Cyber contract

1,602 views

Published on

Published in: Technology, Business
0 Comments
0 Likes
Statistics
Notes
  • Be the first to comment

  • Be the first to like this

No Downloads
Views
Total views
1,602
On SlideShare
0
From Embeds
0
Number of Embeds
2
Actions
Shares
0
Downloads
14
Comments
0
Likes
0
Embeds 0
No embeds

No notes for slide

Cyber contract

  1. 1. Cyber Contract
  2. 2. “Cyber," or Online Contract    A contract created wholly or in part through communications over computer networks. A cyber-contract can be created entirely by the exchange of e-mails where an offer and an acceptance are evident or they can be made by a combination of electronic communications, paper documents, faxes and oral discussions.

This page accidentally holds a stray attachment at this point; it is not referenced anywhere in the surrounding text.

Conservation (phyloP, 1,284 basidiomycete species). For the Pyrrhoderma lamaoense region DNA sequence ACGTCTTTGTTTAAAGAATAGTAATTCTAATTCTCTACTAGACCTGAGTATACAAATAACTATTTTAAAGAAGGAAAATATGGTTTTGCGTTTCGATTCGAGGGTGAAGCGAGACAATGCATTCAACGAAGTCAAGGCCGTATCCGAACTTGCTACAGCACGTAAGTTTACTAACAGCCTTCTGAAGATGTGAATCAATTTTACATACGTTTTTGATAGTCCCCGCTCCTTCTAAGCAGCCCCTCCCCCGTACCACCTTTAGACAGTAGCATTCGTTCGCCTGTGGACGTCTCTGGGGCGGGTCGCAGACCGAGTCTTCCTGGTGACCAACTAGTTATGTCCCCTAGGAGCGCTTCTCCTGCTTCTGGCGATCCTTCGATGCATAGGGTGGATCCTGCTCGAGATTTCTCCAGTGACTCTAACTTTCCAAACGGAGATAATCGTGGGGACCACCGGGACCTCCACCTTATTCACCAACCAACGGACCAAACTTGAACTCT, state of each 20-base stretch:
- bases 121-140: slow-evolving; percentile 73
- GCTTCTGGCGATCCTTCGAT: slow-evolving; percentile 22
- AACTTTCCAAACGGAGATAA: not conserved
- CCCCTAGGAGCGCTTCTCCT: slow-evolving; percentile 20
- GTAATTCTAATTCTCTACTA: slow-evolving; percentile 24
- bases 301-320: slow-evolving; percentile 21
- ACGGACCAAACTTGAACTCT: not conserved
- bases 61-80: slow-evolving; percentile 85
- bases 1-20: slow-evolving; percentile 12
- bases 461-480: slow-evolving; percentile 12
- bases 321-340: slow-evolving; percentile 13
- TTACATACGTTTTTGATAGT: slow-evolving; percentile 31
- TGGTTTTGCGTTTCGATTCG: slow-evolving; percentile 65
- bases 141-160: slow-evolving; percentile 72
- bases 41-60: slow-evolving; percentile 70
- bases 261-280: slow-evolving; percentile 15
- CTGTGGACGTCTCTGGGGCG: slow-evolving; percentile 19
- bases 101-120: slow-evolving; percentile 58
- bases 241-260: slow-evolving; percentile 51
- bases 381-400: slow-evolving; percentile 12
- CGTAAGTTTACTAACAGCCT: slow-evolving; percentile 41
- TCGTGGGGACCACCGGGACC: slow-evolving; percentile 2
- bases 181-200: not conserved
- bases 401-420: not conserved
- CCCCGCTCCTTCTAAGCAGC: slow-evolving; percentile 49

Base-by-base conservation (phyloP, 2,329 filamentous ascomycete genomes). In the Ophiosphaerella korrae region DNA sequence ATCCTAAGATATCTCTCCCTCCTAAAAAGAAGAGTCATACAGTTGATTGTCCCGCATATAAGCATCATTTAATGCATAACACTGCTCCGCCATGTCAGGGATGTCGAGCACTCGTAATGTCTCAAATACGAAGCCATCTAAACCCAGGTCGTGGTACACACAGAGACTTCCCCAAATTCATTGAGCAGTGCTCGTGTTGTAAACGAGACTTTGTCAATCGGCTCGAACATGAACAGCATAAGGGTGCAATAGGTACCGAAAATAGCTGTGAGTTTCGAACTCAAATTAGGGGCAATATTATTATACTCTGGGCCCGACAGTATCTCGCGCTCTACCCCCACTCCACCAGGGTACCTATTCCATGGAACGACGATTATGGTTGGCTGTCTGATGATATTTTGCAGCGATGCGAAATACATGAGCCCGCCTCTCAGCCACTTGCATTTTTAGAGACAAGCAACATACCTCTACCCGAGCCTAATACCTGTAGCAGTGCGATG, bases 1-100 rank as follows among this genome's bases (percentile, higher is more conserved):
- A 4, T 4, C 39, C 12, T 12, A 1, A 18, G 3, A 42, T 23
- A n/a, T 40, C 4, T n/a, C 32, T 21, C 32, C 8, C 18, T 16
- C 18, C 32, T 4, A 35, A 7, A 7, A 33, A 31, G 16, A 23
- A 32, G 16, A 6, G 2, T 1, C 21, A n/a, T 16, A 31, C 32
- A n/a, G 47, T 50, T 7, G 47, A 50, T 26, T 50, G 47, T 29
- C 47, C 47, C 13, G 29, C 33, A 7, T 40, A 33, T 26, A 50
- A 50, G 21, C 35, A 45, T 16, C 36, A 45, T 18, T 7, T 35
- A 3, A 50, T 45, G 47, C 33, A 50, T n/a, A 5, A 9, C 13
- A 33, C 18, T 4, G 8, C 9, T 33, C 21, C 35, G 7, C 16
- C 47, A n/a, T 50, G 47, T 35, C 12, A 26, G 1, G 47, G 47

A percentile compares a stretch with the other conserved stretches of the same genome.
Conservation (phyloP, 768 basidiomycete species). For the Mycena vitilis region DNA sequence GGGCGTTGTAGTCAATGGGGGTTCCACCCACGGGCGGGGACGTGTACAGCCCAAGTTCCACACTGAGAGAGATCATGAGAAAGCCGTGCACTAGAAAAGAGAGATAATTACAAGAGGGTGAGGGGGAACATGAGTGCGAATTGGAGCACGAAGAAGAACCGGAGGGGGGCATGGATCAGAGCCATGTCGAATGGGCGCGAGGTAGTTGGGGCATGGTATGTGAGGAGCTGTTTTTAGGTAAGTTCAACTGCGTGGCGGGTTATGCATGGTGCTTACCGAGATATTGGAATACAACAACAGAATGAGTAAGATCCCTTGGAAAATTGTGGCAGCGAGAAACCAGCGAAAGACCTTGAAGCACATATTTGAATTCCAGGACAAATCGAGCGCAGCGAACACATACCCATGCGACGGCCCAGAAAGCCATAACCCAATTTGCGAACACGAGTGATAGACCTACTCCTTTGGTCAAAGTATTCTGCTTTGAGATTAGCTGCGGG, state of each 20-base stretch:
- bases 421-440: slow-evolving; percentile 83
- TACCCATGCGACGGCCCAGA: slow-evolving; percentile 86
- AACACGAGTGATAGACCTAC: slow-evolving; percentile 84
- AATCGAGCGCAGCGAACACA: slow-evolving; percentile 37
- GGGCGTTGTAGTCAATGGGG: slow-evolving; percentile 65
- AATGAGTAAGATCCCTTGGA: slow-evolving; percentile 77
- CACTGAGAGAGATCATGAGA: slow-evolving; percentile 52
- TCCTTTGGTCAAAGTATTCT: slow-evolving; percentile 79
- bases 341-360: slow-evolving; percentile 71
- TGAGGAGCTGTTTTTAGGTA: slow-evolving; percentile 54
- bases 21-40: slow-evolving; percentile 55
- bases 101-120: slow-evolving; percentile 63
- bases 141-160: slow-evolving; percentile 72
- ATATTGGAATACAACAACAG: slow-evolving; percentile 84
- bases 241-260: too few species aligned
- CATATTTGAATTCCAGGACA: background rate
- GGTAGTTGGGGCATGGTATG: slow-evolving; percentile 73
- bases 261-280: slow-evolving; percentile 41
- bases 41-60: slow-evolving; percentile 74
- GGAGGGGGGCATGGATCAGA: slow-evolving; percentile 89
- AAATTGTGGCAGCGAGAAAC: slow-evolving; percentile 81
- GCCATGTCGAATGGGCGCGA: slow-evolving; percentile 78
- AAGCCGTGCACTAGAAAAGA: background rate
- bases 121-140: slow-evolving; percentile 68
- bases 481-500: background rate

3. 3. Benefits  Online contracts can add the element of speed and efficiency to the contracting process.
  4. 4. Elements of valid contracts and online contract:  Offer  Acceptance  Consideration  Consent
  5. 5. Offer  In a number of cases where a company is likely to enter into contracts over the Internet, it will do so by way of an advertisement which, if worded correctly, would amount to an ‘invitation to treat’. The visitor to the site or the buyer can make an offer.
  6. 6.  Online contracts raise some interesting issues. A website acts as an advertisement, a display and a shop for sales. Bearing in mind that an offer when accepted results in a binding contract, it is advisable to design and arrange a website in such a manner as to avoid making an offer. On the other hand, it is advisable to so arrange matters that it is the consumer or visitor to the website who makes an offer to the website owner. This obviates several risks and unintended consequences, as we shall presently see.